Should You Thaw Frozen Food With Warm Water?

The freezer is a handy tool to keep food good for long periods of time. Where shelf-stable pantry staples save the day when you haven't made it to the grocery store in a week, the freezer can preserve a wide range of foods from soups to meat and fish to have on hand for a rainy day, even if it's months from now. 

The most important consideration when taking food out of the freezer is how to properly and safely thaw it. The key to safe thawing is not letting the food enter "The Danger Zone," which refers to the temperature range where bacteria can grow on your food — between 40 and 140 degrees Fahrenheit, according to the USDA.

The USDA's four safe ways to thaw frozen food are refrigerator thawing, cold water thawing, microwave thawing, and cooking from frozen. These methods are ordered from most time-consuming to least, so you'll likely choose a method based on how much time you have — whether you're cooking that frozen steak tomorrow or need it for dinner in 2 hours.

To take a page out of a fairytale book, if Goldielocks was fielding advice from the three bears on how to thaw a steak, papa bear would take what The Kitchn calls the fastest, but riskiest route: the microwave. Mama bear would go for the trusty-but-slow method: defrosting in the fridge overnight. Thus, baby bear would go for cold water thawing because it's not too fast, not too slow, but just right (and safe). Here's why.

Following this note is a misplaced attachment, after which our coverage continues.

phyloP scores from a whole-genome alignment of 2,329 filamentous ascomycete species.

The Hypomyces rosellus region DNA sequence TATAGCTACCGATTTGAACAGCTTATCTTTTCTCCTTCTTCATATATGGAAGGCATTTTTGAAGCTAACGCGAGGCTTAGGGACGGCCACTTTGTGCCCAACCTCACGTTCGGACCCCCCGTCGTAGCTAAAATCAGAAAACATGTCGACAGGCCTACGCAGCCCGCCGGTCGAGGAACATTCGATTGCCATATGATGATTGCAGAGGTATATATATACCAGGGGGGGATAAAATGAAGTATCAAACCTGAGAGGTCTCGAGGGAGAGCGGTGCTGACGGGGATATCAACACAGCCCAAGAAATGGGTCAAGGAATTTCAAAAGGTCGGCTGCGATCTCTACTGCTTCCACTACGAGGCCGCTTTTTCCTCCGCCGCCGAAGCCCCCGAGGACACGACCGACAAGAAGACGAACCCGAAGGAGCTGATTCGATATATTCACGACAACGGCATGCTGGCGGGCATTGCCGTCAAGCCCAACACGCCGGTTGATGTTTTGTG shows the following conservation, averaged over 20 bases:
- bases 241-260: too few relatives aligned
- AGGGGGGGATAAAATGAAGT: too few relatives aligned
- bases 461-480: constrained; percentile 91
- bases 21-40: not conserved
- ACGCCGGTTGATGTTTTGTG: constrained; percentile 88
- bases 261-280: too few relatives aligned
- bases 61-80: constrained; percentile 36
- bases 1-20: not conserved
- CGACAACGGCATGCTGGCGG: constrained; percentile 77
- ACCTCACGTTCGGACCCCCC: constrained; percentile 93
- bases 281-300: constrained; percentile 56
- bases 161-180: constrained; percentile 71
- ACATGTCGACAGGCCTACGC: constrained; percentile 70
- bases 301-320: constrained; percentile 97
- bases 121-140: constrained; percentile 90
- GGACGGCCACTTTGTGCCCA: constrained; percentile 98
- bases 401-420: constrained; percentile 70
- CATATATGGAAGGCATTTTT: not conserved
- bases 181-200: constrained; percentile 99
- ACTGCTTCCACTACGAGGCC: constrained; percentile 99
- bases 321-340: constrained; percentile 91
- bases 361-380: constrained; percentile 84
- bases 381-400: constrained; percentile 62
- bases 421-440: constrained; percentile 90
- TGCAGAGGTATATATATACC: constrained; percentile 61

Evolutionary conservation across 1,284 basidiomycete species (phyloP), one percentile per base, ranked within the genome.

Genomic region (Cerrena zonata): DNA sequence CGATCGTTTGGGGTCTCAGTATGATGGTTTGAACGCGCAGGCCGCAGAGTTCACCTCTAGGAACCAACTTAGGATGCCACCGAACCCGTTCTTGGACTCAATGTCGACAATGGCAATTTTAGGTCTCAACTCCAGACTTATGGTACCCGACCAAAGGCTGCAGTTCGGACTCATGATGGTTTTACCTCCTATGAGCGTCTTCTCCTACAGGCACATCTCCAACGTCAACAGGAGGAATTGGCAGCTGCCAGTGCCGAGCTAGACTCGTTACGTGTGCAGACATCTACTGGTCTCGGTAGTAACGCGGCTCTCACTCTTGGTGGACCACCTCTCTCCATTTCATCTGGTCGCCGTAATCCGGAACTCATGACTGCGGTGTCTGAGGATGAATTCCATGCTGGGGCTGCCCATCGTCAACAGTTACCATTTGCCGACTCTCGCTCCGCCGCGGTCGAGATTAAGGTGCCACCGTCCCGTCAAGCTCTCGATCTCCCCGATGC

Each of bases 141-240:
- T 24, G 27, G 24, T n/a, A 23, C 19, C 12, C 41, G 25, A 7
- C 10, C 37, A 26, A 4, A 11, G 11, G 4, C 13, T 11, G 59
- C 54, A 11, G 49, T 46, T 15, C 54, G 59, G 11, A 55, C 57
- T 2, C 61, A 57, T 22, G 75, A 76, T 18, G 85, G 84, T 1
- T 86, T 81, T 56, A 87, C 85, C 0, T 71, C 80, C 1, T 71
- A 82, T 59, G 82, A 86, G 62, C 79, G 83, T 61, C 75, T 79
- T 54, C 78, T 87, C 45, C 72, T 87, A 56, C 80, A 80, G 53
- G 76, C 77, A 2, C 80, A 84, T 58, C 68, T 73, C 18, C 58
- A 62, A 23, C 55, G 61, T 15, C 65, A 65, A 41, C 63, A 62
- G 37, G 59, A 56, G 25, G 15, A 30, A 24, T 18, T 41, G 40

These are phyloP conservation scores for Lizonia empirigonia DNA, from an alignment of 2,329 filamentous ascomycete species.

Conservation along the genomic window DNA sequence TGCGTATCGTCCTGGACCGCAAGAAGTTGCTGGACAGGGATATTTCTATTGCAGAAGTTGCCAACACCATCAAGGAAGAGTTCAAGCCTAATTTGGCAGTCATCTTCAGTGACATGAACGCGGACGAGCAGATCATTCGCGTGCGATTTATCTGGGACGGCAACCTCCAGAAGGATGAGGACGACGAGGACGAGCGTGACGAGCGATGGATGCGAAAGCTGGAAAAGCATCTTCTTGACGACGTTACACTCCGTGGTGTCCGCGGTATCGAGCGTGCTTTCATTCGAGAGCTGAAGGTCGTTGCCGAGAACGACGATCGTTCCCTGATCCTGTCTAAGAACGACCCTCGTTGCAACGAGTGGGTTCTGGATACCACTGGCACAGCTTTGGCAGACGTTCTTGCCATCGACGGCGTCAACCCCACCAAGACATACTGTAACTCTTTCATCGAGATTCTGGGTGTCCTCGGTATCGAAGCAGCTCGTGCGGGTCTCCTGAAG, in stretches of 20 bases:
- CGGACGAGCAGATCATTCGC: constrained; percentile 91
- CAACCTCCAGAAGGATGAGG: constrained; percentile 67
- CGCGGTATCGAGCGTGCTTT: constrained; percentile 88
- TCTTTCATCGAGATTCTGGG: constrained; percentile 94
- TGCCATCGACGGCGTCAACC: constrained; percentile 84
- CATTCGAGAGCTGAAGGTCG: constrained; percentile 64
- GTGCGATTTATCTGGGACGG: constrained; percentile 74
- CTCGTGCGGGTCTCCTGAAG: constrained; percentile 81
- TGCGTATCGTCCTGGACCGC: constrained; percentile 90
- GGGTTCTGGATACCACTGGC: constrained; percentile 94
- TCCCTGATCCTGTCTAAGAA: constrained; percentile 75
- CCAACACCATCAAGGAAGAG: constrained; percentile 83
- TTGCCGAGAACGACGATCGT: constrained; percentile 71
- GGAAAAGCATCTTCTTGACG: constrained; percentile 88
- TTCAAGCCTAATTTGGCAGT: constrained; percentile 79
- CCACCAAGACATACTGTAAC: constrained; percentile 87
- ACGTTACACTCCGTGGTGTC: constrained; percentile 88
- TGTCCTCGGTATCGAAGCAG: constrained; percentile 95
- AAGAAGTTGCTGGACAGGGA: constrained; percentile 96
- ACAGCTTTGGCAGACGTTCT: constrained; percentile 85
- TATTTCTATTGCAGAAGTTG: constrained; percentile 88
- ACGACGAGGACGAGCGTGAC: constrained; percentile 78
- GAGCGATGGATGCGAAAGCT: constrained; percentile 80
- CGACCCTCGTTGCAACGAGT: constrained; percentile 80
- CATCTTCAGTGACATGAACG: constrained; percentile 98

The Goldilocks method for thawing frozen food

According to America's Test Kitchen, "water conducts heat more efficiently than air," making it a faster alternative to thawing in the refrigerator — which can take up to 24 hours for every five pounds. The publication also emphasizes that it's "essential" to make sure you're using cold water, as this will help to ensure the food doesn't get too warm and enter The Danger Zone.

Place the sealed food — either in its original leak-proof packaging, or in a zip-lock bag — in a large bowl or container and fill it with cool water. If your food floats to the top, you can fill a smaller bowl with water and place it on top to weigh it down and keep it submerged. Keeping a trickle of water flowing over the food will help ensure the water stays at a constant temperature. Alternatively, instead of letting the tap run, you can change out the water every 30 minutes until thawed. Expect it to take about half an hour for each pound of food.

Following USDA food safety guidelines when thawing frozen foods can minimize the risk of bacteria growth and unpleasant foodborne illnesses. At the end of the day, no matter if you're Goldilocks or just a hungry person needing some dinner, warm water should never be used to thaw frozen foods.